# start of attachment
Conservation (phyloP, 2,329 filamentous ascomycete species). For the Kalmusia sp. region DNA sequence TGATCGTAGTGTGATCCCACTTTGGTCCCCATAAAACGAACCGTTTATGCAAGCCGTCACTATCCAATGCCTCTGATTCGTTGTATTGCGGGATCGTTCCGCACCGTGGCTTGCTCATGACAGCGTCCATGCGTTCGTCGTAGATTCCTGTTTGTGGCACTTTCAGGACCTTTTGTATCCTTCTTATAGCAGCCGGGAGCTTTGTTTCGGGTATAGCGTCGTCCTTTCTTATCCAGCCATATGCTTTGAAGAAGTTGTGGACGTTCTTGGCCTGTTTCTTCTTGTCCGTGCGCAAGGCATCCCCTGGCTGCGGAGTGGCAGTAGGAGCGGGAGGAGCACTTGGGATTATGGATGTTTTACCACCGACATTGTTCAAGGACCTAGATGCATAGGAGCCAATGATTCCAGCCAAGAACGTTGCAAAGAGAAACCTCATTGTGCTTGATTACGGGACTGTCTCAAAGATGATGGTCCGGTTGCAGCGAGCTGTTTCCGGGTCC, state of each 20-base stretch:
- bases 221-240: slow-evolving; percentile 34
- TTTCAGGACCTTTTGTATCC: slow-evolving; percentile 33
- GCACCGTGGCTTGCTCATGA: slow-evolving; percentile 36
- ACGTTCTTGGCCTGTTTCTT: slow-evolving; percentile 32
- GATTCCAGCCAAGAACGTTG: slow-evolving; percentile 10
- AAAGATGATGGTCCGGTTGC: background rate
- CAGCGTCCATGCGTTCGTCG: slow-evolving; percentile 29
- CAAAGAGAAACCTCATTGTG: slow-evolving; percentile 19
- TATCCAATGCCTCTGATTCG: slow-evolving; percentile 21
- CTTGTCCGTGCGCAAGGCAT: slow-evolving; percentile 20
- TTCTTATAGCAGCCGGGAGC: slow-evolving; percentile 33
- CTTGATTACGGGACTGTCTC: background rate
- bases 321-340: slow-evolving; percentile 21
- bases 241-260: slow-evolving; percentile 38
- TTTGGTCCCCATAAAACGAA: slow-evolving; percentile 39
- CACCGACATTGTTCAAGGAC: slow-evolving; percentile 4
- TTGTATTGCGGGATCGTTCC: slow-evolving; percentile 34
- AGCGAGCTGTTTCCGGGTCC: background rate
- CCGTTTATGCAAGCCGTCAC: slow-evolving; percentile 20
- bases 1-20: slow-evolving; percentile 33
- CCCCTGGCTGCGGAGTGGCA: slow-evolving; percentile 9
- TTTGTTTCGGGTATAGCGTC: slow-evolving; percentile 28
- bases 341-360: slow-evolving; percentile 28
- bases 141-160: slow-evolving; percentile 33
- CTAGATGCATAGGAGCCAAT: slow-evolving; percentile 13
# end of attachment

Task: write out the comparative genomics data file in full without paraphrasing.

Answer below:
Conservation (phyloP, 2,329 filamentous ascomycete species). For the Kalmusia sp. region DNA sequence TGATCGTAGTGTGATCCCACTTTGGTCCCCATAAAACGAACCGTTTATGCAAGCCGTCACTATCCAATGCCTCTGATTCGTTGTATTGCGGGATCGTTCCGCACCGTGGCTTGCTCATGACAGCGTCCATGCGTTCGTCGTAGATTCCTGTTTGTGGCACTTTCAGGACCTTTTGTATCCTTCTTATAGCAGCCGGGAGCTTTGTTTCGGGTATAGCGTCGTCCTTTCTTATCCAGCCATATGCTTTGAAGAAGTTGTGGACGTTCTTGGCCTGTTTCTTCTTGTCCGTGCGCAAGGCATCCCCTGGCTGCGGAGTGGCAGTAGGAGCGGGAGGAGCACTTGGGATTATGGATGTTTTACCACCGACATTGTTCAAGGACCTAGATGCATAGGAGCCAATGATTCCAGCCAAGAACGTTGCAAAGAGAAACCTCATTGTGCTTGATTACGGGACTGTCTCAAAGATGATGGTCCGGTTGCAGCGAGCTGTTTCCGGGTCC, state of each 20-base stretch:
- bases 221-240: slow-evolving; percentile 34
- TTTCAGGACCTTTTGTATCC: slow-evolving; percentile 33
- GCACCGTGGCTTGCTCATGA: slow-evolving; percentile 36
- ACGTTCTTGGCCTGTTTCTT: slow-evolving; percentile 32
- GATTCCAGCCAAGAACGTTG: slow-evolving; percentile 10
- AAAGATGATGGTCCGGTTGC: background rate
- CAGCGTCCATGCGTTCGTCG: slow-evolving; percentile 29
- CAAAGAGAAACCTCATTGTG: slow-evolving; percentile 19
- TATCCAATGCCTCTGATTCG: slow-evolving; percentile 21
- CTTGTCCGTGCGCAAGGCAT: slow-evolving; percentile 20
- TTCTTATAGCAGCCGGGAGC: slow-evolving; percentile 33
- CTTGATTACGGGACTGTCTC: background rate
- bases 321-340: slow-evolving; percentile 21
- bases 241-260: slow-evolving; percentile 38
- TTTGGTCCCCATAAAACGAA: slow-evolving; percentile 39
- CACCGACATTGTTCAAGGAC: slow-evolving; percentile 4
- TTGTATTGCGGGATCGTTCC: slow-evolving; percentile 34
- AGCGAGCTGTTTCCGGGTCC: background rate
- CCGTTTATGCAAGCCGTCAC: slow-evolving; percentile 20
- bases 1-20: slow-evolving; percentile 33
- CCCCTGGCTGCGGAGTGGCA: slow-evolving; percentile 9
- TTTGTTTCGGGTATAGCGTC: slow-evolving; percentile 28
- bases 341-360: slow-evolving; percentile 28
- bases 141-160: slow-evolving; percentile 33
- CTAGATGCATAGGAGCCAAT: slow-evolving; percentile 13